That's about where I am so far, but was most distressing to me was the drinking, because it reminded me of my drinking days and all of the shameful stories that go along with that. First, there's the shame of always drinking too much at parties or social events when everyone else seems fine with just the one glass of wine. For me, it was always like, I don't want one glass, I want all of it. Why wouldn't you want all of it? What's the point of one glass? But then most people around you seem fine with a single drink, and so there's the need to hide that desire for more and to wonder why you're so weak or different from everyone else.
Then there are the memories of the dumb thing said or done while drinking. Fortunately, I wasn't someone who liked to drink and then take crazy chances (this is the case for Rachel in the book). It didn't cause me to want to meet strangers at bars or take late night walks through the city in my bathrobe or knock on neighbors doors or call ex-boyfriends. But it did make me say things I later regretted or sometimes to cry over stupid things or to ask inappropriate questions. I cringe when I think about some of the philosophical conversations I tried to have while drunk.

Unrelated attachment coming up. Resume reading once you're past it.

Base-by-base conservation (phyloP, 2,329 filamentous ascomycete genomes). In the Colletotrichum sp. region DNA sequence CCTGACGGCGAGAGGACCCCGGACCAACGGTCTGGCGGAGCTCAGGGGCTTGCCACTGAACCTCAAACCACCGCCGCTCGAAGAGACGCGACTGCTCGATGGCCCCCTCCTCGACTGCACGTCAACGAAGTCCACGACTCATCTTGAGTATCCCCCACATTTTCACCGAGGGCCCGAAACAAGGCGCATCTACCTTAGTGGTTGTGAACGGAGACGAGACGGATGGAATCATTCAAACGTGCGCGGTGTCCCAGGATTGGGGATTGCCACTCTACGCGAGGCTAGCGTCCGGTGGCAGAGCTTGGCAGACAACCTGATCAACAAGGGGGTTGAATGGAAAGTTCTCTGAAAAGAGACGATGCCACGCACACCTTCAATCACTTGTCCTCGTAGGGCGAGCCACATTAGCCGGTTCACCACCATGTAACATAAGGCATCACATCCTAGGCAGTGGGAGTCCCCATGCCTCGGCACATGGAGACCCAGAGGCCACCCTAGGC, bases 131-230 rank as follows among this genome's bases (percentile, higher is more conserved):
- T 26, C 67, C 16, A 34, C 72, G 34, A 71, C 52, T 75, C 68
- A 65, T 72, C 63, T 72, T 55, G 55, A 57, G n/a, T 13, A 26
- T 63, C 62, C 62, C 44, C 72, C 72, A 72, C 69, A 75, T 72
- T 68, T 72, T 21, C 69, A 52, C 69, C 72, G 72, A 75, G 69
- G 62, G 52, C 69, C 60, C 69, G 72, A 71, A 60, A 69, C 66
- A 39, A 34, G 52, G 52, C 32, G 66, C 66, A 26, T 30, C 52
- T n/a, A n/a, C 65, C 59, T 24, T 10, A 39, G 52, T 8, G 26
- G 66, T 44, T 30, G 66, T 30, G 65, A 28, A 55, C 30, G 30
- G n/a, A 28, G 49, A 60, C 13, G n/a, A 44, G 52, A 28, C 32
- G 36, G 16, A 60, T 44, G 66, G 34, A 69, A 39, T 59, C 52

Someday, I'll write about the actual incident that caused me to stop drinking. It wasn't anything dramatic (thank God), but it was startling enough for me to realize that something bad could've happened. And it didn't. And so I'm okay and that was three years ago. Now, I check out by watching Judge Judy, which is also probably not good for my brain and is also embarrassing, but not quite as unhealthy.